Aesop's Fables in Easy English  - Thor May

 

TABLE OF CONTENTS


1. Trouble Tests Your Friends

2. One Good Turn Deserves Another

3. The Dog In The Manger


4. Necessity Is The Mother Of Invention

5. True Nature Can't Be Hidden

6. You Can't Please Everyone


7. Be Content With Your Natural Abilities

8. No Excuse Will Satisfy A Tyrant

9. You Never Know Who Might Help You In The Future


10. Unity Is Strength

11. Don't Make An Enemy Carelessly

12. Where There Is No Need, There Is No Value


13. Fine Words Are Not Equal To Fine Deeds

14. Slow But Steady Wins The Race

15. Don't Lose What You Have For Imaginary Gains


16. Never Expect Payment From The Wicked

17. Don't Overlook What You Have, Hoping For What You Want

18. The Gods Help Those Who Help Themselves

INTRODUCTION

Large collections of Aesop's Fables are now on the Internet, and also in many published books. Therefore, the small group of stories here is only a sample. There is a reason they are here. Although the traditional Aesop fables are short, memorable, simple and wise (therefore good for language learning), many contain grammar or unusual words which are difficult for second language learning. The slightly quaint language in many fables adds to their charm and style for native speakers. For others it is a barrier.

I have therefore modified a handful of fables for teaching to fairly elementary students. The very simple language I have used sometimes comes at a price in style. Note also that I have committed a travesty for all true lovers of fables by embedding the moral of each tale in its title. Teachers may well want to re-conceal this. The particular students I am teaching at the moment are neither gifted nor conditioned to leaps of inference, even in fables, so I have made things very direct.

The fables chosen here have been rewritten from a number of sources, sometimes with fairly minor changes, but in other cases they are a complete retelling. The stories are really for my own teaching convenience ! However there is no reason that every teacher cannot rewrite any number of fables for the language level of her particular class. Also listed below are some classroom activities which I have found to be useful. Other suggestions are welcome.

Have fun.

Thor May
Busan, South Korea

ACTIVITIES TO HELP WITH LANGUAGE LEARNING

 

a) Elementary & Intermediate Students

- use a story for intonation practise : first follow the teacher, then alone, or in pairs.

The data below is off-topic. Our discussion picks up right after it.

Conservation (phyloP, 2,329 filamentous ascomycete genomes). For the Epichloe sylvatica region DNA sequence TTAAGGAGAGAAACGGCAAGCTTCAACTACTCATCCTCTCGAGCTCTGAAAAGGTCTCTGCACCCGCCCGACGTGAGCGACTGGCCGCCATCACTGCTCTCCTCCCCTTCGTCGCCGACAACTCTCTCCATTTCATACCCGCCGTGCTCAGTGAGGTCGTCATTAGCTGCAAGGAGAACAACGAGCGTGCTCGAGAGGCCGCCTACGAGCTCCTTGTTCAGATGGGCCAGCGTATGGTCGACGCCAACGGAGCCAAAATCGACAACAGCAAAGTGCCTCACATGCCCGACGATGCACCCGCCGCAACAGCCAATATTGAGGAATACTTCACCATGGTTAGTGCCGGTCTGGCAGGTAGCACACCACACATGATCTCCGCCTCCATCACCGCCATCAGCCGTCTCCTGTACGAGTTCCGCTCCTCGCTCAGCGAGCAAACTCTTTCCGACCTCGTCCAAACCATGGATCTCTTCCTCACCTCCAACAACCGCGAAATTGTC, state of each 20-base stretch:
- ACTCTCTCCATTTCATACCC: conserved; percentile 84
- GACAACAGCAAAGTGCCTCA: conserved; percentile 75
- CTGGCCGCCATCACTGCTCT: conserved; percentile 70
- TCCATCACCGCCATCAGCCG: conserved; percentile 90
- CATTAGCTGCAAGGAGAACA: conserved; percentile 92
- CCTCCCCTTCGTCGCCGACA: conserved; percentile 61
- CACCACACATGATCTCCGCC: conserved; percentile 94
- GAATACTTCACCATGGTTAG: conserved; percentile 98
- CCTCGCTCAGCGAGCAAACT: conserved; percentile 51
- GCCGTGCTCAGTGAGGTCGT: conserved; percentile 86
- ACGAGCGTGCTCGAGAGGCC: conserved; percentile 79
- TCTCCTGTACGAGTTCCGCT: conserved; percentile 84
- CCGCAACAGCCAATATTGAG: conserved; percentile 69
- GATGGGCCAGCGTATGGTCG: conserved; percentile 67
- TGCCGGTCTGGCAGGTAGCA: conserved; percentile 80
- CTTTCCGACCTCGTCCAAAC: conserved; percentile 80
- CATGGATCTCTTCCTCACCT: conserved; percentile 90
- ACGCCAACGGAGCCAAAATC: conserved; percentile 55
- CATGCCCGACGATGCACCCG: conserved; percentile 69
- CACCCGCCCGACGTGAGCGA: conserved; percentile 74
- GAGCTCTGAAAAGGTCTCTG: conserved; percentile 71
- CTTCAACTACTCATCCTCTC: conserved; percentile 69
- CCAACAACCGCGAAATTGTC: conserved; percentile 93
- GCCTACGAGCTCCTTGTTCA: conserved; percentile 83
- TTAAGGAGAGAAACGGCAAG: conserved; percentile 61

- scramble the order of whole sentences : students to reorder in proper sequence.


- scramble the internal order of sentences: students to reorder into the correct sentences.

Note: mere grammaticality may not be enough. The actors in the story must be  ordered in their proper roles.


- remove all the verbs (or prepositions etc) : students to select from a list, or invent


- remove every second sentence : students to select from a list, recall, or invent.


- give only the first letter of each word (g-o-t-f-l-o-e-w): students to recall the story.


- students make as many questions as they can about events and players in the story.

This can be a game. For example, the teacher can speak a line of the story, and  two teams of students can compete to ask a question about it.


- use all of the above as aids to memorizing the story.


- do a "dictagloss" of the story. That is, the teacher dictates at slow/normal speed, but too fast for students to write everything down. They must use the words they  are able to scrawl down as a skeleton to write a complete story. It doesn't have to be identical to the original. The composition often works better if students are able to consult with each other. This helps the slower learners to preserve some self-respect.

 

b) Advanced

- students tell a similar story in English, translated from the local culture


- students invent a second story, illustrating the same moral


- students invent a conversation, illustrating the same moral


- students prepare and act out a skit illustrating the moral of the story


- very clever students may be able to give a story CONTRADICTING the Aesop moral;(for example, look up Somerset Maugham's inversion of "The Ant and The Grasshopper").


 


"Aesop's Fables in Easy English  " copyrighted to Thor May; all rights reserved 2009

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